Yes, my ancestors were slaves in this country, considered by the law as only two-thirds human. But I am just three generations from the Reconstruction Period. My maternal grandparents’ family were sharecroppers in Mississippi. My mother was taught in a one room schoolhouse in the back country until she was 10. My father was raised by his grandfather who only had a third grade education and couldn’t read nor write. My father ran away from his home in Mississippi when he was 17. He lived just a stone’s throw away from where Emmitt Till was murdered, and knew he needed to escape the Jim Crow segregated South before suffering the same fate. He came to Chicago, and my mother’s parents also moved up North in hopes of giving their children and their children’s children a better future.
I did not get to this podium alone. So let’s give it up for our African-American ancestors, and especially for my mother Erma Anderson who is here with me tonight!
August 1992: move in day at Dominican. My parents and I pulled up in front of Power Hall. I had a suitcase, a small trunk, a pillow and a blanket. Then one over-packed vehicle at a time, I watched students roll up with stereo systems, TVs, and bags and bags of stuff. It was the first time I saw what wealth and privilege looked like. My heart sank. What had I gotten myself into? Had I selected the right school? Was I was good enough or smart enough to study with my white suburban counterparts. I didn’t know if they would accept me with my long extension braids and sometimes grammatically incorrect speech. Plus, I was a newly committed Christian. Would my faith even survive?
It was difficult to adjust at first, but over time I began to own Dominican as my school. I must thank my mother and my late father, Robert Anderson, who passed away last year. Without their love and moral support, and without the support of my former church, Bethel Apostolic Faith Church, I would have never made it. I persevered to make them proud, and I did. I have these graduation photos to prove it!
To all the African American students at Dominican and all those who have graduated, we have a dual mission. Our African and African American ancestors could only dream of the freedoms we have today, so we must not squander any opportunity to set up the next generation of black Americans for success.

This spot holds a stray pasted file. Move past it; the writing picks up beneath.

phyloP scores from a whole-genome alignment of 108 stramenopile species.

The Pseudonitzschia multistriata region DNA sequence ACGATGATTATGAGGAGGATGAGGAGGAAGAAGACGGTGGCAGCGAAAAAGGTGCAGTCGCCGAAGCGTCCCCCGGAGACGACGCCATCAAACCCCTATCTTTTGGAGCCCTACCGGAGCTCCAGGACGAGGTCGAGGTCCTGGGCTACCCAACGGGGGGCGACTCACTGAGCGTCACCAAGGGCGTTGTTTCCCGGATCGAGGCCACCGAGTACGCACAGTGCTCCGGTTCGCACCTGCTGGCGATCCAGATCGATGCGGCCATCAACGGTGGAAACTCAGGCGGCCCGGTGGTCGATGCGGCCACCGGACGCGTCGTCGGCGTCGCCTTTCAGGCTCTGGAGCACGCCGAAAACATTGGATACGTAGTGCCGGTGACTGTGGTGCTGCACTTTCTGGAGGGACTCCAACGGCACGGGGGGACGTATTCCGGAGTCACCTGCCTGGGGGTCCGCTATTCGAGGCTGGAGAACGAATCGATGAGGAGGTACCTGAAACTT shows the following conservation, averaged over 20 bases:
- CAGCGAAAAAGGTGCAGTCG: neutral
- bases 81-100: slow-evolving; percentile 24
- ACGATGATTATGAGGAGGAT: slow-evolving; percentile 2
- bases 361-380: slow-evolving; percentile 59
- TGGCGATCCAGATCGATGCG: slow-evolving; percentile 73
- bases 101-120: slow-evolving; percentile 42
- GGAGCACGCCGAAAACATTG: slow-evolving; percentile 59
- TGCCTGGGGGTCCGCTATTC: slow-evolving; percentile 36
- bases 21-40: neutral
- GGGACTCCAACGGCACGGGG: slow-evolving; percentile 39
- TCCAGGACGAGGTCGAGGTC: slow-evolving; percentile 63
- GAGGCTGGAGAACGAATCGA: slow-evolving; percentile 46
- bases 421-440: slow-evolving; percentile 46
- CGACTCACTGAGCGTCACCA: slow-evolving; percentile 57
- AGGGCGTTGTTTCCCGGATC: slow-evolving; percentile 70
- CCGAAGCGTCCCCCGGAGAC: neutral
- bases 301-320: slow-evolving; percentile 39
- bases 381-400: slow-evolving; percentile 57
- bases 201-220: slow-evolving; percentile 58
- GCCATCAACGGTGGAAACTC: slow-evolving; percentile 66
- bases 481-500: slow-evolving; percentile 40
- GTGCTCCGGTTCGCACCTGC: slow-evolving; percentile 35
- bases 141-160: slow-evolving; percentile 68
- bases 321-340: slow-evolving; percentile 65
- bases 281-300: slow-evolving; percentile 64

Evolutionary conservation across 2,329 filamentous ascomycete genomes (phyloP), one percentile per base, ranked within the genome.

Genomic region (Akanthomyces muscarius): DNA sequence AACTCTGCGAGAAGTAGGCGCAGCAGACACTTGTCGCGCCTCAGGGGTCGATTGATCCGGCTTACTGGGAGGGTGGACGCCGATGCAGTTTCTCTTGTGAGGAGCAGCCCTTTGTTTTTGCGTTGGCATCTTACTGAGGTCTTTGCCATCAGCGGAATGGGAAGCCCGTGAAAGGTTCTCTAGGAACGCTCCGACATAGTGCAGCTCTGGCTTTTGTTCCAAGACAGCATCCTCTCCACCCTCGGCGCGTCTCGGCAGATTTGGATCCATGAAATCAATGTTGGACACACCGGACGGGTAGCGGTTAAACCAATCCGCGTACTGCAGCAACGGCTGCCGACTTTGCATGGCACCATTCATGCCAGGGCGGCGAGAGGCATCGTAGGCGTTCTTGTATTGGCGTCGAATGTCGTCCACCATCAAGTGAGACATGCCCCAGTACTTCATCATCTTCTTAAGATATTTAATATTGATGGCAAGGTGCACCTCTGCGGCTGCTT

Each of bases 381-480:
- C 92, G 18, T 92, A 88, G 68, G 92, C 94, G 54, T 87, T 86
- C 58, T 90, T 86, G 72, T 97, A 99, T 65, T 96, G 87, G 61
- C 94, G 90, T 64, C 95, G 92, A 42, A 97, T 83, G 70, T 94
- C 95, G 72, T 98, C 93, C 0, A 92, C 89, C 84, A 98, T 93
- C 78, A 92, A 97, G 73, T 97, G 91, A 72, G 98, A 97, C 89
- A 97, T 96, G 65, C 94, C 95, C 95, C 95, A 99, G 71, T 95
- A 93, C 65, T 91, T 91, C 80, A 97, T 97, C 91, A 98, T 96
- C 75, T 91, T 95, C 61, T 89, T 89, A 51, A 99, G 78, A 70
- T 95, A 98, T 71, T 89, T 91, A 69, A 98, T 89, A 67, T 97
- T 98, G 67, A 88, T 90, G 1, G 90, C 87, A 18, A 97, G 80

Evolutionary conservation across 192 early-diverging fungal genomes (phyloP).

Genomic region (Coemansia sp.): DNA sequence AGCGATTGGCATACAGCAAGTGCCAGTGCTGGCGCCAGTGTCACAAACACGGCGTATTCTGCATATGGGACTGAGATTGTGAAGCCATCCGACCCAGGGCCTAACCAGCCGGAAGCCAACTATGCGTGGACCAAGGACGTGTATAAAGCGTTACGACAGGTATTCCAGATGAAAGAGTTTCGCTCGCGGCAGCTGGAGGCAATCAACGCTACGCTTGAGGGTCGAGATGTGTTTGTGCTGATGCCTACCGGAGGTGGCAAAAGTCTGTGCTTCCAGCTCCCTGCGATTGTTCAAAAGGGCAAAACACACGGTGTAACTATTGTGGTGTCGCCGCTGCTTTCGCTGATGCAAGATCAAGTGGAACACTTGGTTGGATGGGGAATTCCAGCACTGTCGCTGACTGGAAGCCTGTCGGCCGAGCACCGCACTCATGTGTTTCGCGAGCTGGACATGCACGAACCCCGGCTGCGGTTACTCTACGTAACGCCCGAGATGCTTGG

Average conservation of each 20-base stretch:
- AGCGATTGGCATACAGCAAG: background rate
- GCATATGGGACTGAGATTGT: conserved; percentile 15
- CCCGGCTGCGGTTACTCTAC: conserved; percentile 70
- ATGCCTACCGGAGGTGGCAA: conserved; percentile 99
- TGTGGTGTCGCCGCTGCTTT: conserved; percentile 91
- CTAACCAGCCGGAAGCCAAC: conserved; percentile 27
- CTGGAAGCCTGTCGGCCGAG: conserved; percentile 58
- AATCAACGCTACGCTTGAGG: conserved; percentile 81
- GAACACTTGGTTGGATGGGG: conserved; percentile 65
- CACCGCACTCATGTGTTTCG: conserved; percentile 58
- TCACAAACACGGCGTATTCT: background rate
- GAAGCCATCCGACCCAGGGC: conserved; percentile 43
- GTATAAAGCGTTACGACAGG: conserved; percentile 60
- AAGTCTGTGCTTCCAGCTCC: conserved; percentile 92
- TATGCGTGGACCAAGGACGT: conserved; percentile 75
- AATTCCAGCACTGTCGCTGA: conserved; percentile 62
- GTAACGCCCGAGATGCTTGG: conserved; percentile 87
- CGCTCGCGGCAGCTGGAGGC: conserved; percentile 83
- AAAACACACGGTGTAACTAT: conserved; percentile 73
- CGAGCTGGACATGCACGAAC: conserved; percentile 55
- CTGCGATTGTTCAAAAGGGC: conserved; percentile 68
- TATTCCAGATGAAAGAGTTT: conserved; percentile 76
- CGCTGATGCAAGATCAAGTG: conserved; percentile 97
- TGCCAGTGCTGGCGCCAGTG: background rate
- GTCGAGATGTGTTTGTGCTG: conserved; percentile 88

We must also fulfill the mission that comes with a Dominican University degree: to pursue truth and give compassionate service. A Christ-centered education is indeed a change agent. It is one of the most empowering gifts one can hope to receive in this life, and with it we can’t help but do something great.
So as I close, I want to thank my husband Kevin for always loving me and supporting my dreams. He is the leader of our family and the pride of my life, as well as our two daughters and our three-month old son.
Thank you, Dominican, for this monumental honor. I cherish it most because it has afforded me this opportunity to thank all of you. Thank you!
The audience gave me a standing ovation. I cried, humbled and inspired at the same time. I walked to my seat with a beautiful crystal trophy in hand. As they applauded, I was still reeling from the powerfully eloquent introduction my former English professor Mary Scott Simpson had given me. She had stated that “God has claimed” me as a writer, a notion that set my heart ablaze to keep on writing with the goal of changing the world. May I, and every classroom teacher in America, stir up our students’ gifts and set their hearts ablaze!
The opinions expressed in Charting My Own Course are strictly those of the author(s) and do not reflect the opinions or endorsement of Editorial Projects in Education, or any of its publications.